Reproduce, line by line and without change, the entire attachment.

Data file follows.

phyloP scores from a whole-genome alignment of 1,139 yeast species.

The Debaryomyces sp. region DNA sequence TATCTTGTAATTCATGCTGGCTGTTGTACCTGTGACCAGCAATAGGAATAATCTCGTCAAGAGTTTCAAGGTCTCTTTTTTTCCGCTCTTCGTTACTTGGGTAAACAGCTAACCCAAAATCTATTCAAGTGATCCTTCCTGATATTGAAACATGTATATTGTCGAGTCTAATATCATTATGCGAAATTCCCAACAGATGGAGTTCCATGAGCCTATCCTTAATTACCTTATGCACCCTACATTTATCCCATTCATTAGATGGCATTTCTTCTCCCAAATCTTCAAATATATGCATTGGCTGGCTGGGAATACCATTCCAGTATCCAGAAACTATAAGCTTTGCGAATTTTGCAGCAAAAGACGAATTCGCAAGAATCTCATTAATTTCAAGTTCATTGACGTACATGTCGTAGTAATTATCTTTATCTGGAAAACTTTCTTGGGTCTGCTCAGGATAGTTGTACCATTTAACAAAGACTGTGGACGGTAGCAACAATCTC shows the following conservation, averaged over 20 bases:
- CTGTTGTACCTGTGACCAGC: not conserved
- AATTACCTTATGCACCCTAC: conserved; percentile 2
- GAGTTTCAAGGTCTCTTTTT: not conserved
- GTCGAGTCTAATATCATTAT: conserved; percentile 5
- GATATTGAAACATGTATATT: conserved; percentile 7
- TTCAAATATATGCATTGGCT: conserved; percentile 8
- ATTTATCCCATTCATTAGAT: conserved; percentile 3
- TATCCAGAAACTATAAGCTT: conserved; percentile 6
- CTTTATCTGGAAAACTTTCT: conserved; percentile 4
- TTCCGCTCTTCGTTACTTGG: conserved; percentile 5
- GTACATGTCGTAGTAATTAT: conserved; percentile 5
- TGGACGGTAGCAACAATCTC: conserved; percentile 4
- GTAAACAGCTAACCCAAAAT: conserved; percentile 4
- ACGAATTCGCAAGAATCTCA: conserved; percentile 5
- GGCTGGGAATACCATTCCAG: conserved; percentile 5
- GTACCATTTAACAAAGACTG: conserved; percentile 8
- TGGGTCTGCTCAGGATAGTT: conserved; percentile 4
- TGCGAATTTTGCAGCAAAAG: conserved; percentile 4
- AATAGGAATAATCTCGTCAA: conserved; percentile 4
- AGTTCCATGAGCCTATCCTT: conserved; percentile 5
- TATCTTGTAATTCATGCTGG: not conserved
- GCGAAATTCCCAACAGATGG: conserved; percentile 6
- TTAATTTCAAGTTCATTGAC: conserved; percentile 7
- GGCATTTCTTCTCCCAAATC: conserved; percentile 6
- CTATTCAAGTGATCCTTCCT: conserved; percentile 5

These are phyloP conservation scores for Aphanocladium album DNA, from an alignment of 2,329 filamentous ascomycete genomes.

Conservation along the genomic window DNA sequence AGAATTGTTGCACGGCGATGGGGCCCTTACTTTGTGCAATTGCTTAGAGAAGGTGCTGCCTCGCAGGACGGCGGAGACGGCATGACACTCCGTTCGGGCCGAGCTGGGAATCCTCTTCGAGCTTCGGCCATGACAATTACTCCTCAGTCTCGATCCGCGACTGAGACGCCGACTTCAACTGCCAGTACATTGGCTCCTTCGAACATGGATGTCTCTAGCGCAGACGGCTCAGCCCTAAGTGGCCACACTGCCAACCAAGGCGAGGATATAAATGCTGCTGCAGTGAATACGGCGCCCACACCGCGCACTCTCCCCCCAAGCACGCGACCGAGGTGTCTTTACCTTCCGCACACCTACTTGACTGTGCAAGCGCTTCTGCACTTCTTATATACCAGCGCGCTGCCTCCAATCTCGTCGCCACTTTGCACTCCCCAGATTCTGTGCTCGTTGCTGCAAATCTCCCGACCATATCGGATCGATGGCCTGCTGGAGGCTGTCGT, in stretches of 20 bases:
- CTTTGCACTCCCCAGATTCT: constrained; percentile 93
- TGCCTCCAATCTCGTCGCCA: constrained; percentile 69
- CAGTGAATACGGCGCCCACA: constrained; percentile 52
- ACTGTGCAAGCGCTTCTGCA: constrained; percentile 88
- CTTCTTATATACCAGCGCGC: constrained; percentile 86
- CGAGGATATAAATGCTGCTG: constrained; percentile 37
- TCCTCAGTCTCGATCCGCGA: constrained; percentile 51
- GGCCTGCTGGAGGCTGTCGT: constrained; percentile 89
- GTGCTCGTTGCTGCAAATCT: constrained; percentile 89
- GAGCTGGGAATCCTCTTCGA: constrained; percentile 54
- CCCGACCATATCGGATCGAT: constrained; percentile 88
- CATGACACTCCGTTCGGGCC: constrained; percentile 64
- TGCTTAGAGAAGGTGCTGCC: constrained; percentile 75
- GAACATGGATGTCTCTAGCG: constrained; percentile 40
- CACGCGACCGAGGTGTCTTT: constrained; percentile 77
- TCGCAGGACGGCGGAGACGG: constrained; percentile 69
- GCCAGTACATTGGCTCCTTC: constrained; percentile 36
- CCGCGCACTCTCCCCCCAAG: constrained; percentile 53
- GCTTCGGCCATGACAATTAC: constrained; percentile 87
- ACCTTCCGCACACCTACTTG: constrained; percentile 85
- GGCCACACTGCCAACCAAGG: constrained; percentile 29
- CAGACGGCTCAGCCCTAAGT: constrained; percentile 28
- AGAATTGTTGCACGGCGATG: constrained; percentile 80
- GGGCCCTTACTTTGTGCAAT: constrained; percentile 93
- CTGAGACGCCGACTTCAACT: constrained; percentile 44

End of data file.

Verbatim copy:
phyloP scores from a whole-genome alignment of 1,139 yeast species.

The Debaryomyces sp. region DNA sequence TATCTTGTAATTCATGCTGGCTGTTGTACCTGTGACCAGCAATAGGAATAATCTCGTCAAGAGTTTCAAGGTCTCTTTTTTTCCGCTCTTCGTTACTTGGGTAAACAGCTAACCCAAAATCTATTCAAGTGATCCTTCCTGATATTGAAACATGTATATTGTCGAGTCTAATATCATTATGCGAAATTCCCAACAGATGGAGTTCCATGAGCCTATCCTTAATTACCTTATGCACCCTACATTTATCCCATTCATTAGATGGCATTTCTTCTCCCAAATCTTCAAATATATGCATTGGCTGGCTGGGAATACCATTCCAGTATCCAGAAACTATAAGCTTTGCGAATTTTGCAGCAAAAGACGAATTCGCAAGAATCTCATTAATTTCAAGTTCATTGACGTACATGTCGTAGTAATTATCTTTATCTGGAAAACTTTCTTGGGTCTGCTCAGGATAGTTGTACCATTTAACAAAGACTGTGGACGGTAGCAACAATCTC shows the following conservation, averaged over 20 bases:
- CTGTTGTACCTGTGACCAGC: not conserved
- AATTACCTTATGCACCCTAC: conserved; percentile 2
- GAGTTTCAAGGTCTCTTTTT: not conserved
- GTCGAGTCTAATATCATTAT: conserved; percentile 5
- GATATTGAAACATGTATATT: conserved; percentile 7
- TTCAAATATATGCATTGGCT: conserved; percentile 8
- ATTTATCCCATTCATTAGAT: conserved; percentile 3
- TATCCAGAAACTATAAGCTT: conserved; percentile 6
- CTTTATCTGGAAAACTTTCT: conserved; percentile 4
- TTCCGCTCTTCGTTACTTGG: conserved; percentile 5
- GTACATGTCGTAGTAATTAT: conserved; percentile 5
- TGGACGGTAGCAACAATCTC: conserved; percentile 4
- GTAAACAGCTAACCCAAAAT: conserved; percentile 4
- ACGAATTCGCAAGAATCTCA: conserved; percentile 5
- GGCTGGGAATACCATTCCAG: conserved; percentile 5
- GTACCATTTAACAAAGACTG: conserved; percentile 8
- TGGGTCTGCTCAGGATAGTT: conserved; percentile 4
- TGCGAATTTTGCAGCAAAAG: conserved; percentile 4
- AATAGGAATAATCTCGTCAA: conserved; percentile 4
- AGTTCCATGAGCCTATCCTT: conserved; percentile 5
- TATCTTGTAATTCATGCTGG: not conserved
- GCGAAATTCCCAACAGATGG: conserved; percentile 6
- TTAATTTCAAGTTCATTGAC: conserved; percentile 7
- GGCATTTCTTCTCCCAAATC: conserved; percentile 6
- CTATTCAAGTGATCCTTCCT: conserved; percentile 5

These are phyloP conservation scores for Aphanocladium album DNA, from an alignment of 2,329 filamentous ascomycete genomes.

Conservation along the genomic window DNA sequence AGAATTGTTGCACGGCGATGGGGCCCTTACTTTGTGCAATTGCTTAGAGAAGGTGCTGCCTCGCAGGACGGCGGAGACGGCATGACACTCCGTTCGGGCCGAGCTGGGAATCCTCTTCGAGCTTCGGCCATGACAATTACTCCTCAGTCTCGATCCGCGACTGAGACGCCGACTTCAACTGCCAGTACATTGGCTCCTTCGAACATGGATGTCTCTAGCGCAGACGGCTCAGCCCTAAGTGGCCACACTGCCAACCAAGGCGAGGATATAAATGCTGCTGCAGTGAATACGGCGCCCACACCGCGCACTCTCCCCCCAAGCACGCGACCGAGGTGTCTTTACCTTCCGCACACCTACTTGACTGTGCAAGCGCTTCTGCACTTCTTATATACCAGCGCGCTGCCTCCAATCTCGTCGCCACTTTGCACTCCCCAGATTCTGTGCTCGTTGCTGCAAATCTCCCGACCATATCGGATCGATGGCCTGCTGGAGGCTGTCGT, in stretches of 20 bases:
- CTTTGCACTCCCCAGATTCT: constrained; percentile 93
- TGCCTCCAATCTCGTCGCCA: constrained; percentile 69
- CAGTGAATACGGCGCCCACA: constrained; percentile 52
- ACTGTGCAAGCGCTTCTGCA: constrained; percentile 88
- CTTCTTATATACCAGCGCGC: constrained; percentile 86
- CGAGGATATAAATGCTGCTG: constrained; percentile 37
- TCCTCAGTCTCGATCCGCGA: constrained; percentile 51
- GGCCTGCTGGAGGCTGTCGT: constrained; percentile 89
- GTGCTCGTTGCTGCAAATCT: constrained; percentile 89
- GAGCTGGGAATCCTCTTCGA: constrained; percentile 54
- CCCGACCATATCGGATCGAT: constrained; percentile 88
- CATGACACTCCGTTCGGGCC: constrained; percentile 64
- TGCTTAGAGAAGGTGCTGCC: constrained; percentile 75
- GAACATGGATGTCTCTAGCG: constrained; percentile 40
- CACGCGACCGAGGTGTCTTT: constrained; percentile 77
- TCGCAGGACGGCGGAGACGG: constrained; percentile 69
- GCCAGTACATTGGCTCCTTC: constrained; percentile 36
- CCGCGCACTCTCCCCCCAAG: constrained; percentile 53
- GCTTCGGCCATGACAATTAC: constrained; percentile 87
- ACCTTCCGCACACCTACTTG: constrained; percentile 85
- GGCCACACTGCCAACCAAGG: constrained; percentile 29
- CAGACGGCTCAGCCCTAAGT: constrained; percentile 28
- AGAATTGTTGCACGGCGATG: constrained; percentile 80
- GGGCCCTTACTTTGTGCAAT: constrained; percentile 93
- CTGAGACGCCGACTTCAACT: constrained; percentile 44